Ukraine moves to crack Russia's hold on its nuclear power
It's not just dependency on Russian natural gas that poses problems for Ukraine, it's also Russia's virtual monopoly on the fuel for Ukraine's nuclear reactors.
It's not just natural gas that keeps Ukraine under Russia's thumb. Almost all the fuel for Ukraine's 15 nuclear reactors comes from Russia, too.
But just as Ukraine is struggling to diversify away from Russian natural gas, it is also eager to break Moscow's virtual monopoly over its nuclear fuel.
Pennsylvania-based Westinghouse Electric Co. told various media outlets this week it will renew a contract with Ukraine's Energoatom that will extend and expand its flow of nuclear fuel to the struggling nation. The deal is valued at $100 million.
"Based on discussions as late as last night [April 3], we will make a deal and increase fuel deliveries this year, and the agreement will be multiple years, going through 2020,” Michael Kirst, Westinghouse vice president of customer relations and sales in Ukraine, told the Kyiv Post. “We are hoping and expecting that this will be tied up by the end of next week.”
The news comes as Russia's state-owned gas company again boosted the price it charges Ukraine for the natural gas it uses for heating and electricity production. Just this week, Gazprom raised gas prices by 80 percent – a move that Ukrainian Prime Minister Arseny Yatsenyuk called politically motivated.
Most of the West's efforts to support Ukraine have focused on countering the natural gas "weapon" that Russia has long used. But changing gas flows requires capital- and time-intensive investments in infrastructure. The Westinghouse deal raises the possibility that boosting Western nuclear supplies to Europe could offer another – perhaps more immediate and significant – way to bolster regional energy security.
About half of the electricity Ukraine generates comes from its 15 nuclear reactors. Until a couple years ago, those reactors were powered exclusively by Russian fuel. In 2011, Westinghouse became the first Western company to supply Ukraine with nuclear fuel.
But Ukrainian authorities began finding flaws with the Westinghouse rods. Westinghouse claims changes in the design of Russian fuel rods, working next to its rods, caused the problems. For a fascinating look at the back and forth, see this account in the Kyiv Post. The new agreement with Westinghouse, however, suggests that whatever problems it found, Ukraine is now willing to work with Westinghouse.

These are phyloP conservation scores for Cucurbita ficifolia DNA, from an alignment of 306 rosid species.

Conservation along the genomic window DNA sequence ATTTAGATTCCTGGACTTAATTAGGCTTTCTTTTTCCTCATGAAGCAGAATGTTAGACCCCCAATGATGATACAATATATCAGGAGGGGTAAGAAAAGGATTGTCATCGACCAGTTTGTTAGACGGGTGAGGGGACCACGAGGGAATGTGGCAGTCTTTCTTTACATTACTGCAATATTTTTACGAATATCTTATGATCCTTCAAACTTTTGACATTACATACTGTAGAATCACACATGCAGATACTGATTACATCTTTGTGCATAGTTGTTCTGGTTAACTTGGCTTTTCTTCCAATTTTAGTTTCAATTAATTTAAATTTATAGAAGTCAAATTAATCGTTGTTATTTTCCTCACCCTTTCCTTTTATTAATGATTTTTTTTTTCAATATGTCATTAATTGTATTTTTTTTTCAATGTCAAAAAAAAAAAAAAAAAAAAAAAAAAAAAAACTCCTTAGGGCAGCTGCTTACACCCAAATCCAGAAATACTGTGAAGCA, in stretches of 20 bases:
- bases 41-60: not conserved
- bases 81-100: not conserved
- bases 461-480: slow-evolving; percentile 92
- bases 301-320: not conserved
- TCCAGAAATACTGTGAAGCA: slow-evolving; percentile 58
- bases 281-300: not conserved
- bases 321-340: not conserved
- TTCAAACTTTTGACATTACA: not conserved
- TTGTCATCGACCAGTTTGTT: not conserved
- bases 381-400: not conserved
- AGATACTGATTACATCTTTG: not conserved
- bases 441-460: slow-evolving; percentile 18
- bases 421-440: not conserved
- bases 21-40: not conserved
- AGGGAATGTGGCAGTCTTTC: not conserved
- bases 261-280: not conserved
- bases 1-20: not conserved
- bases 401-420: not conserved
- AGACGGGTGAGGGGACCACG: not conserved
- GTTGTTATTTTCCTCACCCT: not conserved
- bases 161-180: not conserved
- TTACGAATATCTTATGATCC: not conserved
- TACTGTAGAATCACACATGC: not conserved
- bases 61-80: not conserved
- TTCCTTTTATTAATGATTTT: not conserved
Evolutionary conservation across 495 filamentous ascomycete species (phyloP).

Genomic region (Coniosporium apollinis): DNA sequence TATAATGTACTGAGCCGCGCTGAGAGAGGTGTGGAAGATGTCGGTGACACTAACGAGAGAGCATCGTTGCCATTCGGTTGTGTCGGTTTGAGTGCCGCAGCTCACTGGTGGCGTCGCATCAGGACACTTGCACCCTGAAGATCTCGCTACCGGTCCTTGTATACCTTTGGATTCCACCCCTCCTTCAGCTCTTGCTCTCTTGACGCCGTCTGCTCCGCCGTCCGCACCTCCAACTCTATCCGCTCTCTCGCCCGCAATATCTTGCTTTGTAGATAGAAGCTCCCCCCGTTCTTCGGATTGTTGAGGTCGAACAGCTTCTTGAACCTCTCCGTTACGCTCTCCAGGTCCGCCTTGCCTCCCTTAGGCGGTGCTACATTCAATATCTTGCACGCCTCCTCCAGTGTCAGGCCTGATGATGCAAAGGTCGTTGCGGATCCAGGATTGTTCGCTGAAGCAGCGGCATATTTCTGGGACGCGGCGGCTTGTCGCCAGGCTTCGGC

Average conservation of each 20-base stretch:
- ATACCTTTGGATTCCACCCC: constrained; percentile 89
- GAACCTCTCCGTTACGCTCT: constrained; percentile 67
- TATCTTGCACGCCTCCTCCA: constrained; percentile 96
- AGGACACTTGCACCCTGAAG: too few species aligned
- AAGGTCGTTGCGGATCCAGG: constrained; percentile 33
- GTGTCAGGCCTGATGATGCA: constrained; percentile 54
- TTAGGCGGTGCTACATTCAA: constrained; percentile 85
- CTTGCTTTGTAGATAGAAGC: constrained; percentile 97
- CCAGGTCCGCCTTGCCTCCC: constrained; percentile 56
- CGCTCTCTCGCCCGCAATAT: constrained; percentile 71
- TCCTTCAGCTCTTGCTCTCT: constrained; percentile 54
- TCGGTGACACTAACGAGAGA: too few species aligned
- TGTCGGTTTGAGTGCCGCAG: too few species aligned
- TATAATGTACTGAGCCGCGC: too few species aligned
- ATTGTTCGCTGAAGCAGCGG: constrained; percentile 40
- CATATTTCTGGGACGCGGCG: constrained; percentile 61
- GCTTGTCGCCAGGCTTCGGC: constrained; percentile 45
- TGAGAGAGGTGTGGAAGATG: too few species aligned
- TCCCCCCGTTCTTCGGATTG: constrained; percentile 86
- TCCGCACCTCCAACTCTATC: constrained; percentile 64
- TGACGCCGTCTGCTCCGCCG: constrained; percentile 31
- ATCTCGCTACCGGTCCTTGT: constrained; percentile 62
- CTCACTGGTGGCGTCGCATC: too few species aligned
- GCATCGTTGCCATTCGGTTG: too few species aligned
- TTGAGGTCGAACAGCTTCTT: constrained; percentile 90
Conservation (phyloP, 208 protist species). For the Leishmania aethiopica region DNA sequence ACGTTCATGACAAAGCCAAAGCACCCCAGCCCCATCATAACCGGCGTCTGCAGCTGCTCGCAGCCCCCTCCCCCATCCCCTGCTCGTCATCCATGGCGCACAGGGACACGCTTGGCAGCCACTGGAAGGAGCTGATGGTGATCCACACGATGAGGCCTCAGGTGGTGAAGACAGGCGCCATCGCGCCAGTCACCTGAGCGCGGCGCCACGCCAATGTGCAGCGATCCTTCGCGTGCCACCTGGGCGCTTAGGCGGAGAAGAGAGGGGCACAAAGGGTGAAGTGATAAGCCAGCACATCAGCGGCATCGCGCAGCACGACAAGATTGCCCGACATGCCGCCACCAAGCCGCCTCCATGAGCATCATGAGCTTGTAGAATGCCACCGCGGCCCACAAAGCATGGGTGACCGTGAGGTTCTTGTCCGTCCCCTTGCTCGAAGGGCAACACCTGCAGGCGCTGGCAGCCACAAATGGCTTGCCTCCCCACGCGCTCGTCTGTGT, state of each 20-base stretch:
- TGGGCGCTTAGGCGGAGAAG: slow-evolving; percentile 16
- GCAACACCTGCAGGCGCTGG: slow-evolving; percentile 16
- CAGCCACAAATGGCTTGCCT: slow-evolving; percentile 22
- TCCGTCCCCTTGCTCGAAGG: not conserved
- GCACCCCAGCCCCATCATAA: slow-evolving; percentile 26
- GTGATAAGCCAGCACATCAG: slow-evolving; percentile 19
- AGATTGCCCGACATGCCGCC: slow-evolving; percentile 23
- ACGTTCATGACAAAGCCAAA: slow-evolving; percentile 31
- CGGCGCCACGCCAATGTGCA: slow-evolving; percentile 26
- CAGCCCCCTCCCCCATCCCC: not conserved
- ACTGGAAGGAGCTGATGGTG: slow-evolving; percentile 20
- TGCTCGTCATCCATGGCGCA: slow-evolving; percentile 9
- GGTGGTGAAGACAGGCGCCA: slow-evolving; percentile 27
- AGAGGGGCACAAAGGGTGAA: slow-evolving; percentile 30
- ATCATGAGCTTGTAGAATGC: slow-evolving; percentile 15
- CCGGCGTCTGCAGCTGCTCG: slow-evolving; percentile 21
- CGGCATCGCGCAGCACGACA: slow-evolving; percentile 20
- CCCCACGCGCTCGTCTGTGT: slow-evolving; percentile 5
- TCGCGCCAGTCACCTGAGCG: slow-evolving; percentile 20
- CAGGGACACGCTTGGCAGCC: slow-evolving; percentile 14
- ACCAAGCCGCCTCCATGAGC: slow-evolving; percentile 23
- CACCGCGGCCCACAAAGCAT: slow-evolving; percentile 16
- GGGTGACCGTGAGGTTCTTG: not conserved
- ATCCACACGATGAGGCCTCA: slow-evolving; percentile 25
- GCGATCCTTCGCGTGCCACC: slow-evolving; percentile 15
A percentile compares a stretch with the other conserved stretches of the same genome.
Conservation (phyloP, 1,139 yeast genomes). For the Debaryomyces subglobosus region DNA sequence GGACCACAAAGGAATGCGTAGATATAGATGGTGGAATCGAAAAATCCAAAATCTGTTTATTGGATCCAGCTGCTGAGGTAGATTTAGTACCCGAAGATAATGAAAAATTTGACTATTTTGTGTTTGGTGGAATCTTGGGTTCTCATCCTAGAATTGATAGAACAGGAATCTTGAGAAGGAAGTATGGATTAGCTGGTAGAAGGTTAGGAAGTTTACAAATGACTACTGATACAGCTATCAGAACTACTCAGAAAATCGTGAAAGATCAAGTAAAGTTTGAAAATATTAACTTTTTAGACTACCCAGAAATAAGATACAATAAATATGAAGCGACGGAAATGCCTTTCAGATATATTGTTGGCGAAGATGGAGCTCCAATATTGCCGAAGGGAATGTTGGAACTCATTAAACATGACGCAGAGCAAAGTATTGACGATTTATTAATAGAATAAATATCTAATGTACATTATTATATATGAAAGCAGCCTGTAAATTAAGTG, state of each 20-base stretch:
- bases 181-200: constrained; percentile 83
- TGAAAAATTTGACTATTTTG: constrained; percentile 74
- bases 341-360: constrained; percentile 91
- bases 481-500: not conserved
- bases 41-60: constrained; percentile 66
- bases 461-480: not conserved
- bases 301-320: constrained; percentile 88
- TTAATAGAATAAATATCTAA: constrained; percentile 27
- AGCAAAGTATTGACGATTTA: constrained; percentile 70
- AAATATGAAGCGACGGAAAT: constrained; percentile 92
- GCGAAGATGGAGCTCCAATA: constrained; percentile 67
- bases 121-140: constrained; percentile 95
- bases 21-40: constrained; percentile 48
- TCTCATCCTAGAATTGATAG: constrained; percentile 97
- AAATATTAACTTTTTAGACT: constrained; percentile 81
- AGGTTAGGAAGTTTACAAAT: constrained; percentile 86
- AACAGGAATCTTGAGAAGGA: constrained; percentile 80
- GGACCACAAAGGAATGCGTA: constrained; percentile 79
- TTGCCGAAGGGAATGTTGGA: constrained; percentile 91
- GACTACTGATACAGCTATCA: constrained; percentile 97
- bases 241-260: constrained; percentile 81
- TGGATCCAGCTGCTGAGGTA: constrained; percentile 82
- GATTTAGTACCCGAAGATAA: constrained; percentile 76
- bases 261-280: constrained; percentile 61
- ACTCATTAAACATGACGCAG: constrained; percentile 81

Russia produces about 5 percent of the global uranium supply and aims to triple production levels in the next two years. It holds more than half of the world's uranium enrichment capacity – the process that turns the heavy metal into nuclear fuel – according to Wood Mackenzie, an Edinburgh-based consultancy. Russia supplies 28 percent of Europe's raw uranium and is responsible for 41 percent of the Continent's uranium enrichment.
In 2011, natural gas made up nearly a quarter of the European Union's total energy consumption (including heating), while nuclear comprised 14 percent, according to EU statistics. But when it comes to the EU's own power, nuclear made up more than a quarter of its electricity production while gas accounted for 22 percent.
Ukraine's energy minister, Yuri Prodan, told Ukrainian news agencies this week he expected the proposed deal with Westinghouse to be completed by next week. Ukraine is also working with US-based Holtec International to build storage for its spent fuel, Mr. Prodan said Thursday.
"[T]here has been a substantial increase in the price of the contract, but we are now holding negotiations in order to find sources of financing," Prodan told Interfax-Ukraine. "This is a very important project for Ukraine because we can get from Russia the spent fuel that was at one time shipped there for temporary storage."
Ukraine is no stranger to the potential dangers of nuclear power. In 1986, an explosion at the Chernobyl Nuclear Power Plant nuclear plant in northern Ukraine caused the world's worst nuclear disasters. A zone spanning 12 miles around the site of the meltdown remains largely closed to visitors today.